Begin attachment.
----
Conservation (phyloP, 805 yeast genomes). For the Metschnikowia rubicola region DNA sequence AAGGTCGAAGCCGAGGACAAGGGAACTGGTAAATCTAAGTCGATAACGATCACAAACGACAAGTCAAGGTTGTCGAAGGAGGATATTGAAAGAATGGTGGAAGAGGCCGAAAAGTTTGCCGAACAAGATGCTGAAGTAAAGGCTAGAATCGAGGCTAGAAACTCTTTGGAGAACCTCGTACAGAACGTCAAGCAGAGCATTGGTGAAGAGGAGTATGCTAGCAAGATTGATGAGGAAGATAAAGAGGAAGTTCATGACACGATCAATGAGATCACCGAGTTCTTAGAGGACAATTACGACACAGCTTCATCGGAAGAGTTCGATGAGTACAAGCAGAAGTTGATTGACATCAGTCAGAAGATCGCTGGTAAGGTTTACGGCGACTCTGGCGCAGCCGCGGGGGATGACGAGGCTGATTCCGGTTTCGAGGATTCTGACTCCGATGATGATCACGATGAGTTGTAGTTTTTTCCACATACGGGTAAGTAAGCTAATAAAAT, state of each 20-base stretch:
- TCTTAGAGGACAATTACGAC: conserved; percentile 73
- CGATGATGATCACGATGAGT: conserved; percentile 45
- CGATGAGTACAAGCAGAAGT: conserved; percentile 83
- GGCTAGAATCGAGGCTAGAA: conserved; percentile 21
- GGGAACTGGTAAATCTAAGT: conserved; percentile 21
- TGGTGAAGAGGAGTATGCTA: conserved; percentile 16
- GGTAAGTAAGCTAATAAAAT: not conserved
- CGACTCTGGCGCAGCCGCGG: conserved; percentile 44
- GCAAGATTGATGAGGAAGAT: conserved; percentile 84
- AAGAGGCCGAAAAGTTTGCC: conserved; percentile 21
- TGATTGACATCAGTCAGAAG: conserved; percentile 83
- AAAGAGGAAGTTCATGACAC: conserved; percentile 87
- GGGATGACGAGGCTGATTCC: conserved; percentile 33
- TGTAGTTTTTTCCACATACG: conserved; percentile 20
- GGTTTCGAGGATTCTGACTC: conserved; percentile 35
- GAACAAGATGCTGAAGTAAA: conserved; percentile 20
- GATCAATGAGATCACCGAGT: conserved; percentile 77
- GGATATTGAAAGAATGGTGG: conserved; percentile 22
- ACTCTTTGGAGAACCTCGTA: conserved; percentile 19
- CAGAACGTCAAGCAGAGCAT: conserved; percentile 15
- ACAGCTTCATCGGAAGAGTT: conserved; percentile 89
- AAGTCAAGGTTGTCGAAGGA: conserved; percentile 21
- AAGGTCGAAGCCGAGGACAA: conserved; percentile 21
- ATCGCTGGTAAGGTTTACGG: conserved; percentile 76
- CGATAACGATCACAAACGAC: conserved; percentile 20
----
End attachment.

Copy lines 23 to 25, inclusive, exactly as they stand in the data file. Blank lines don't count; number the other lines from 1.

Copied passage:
- AAGTCAAGGTTGTCGAAGGA: conserved; percentile 21
- AAGGTCGAAGCCGAGGACAA: conserved; percentile 21
- ATCGCTGGTAAGGTTTACGG: conserved; percentile 76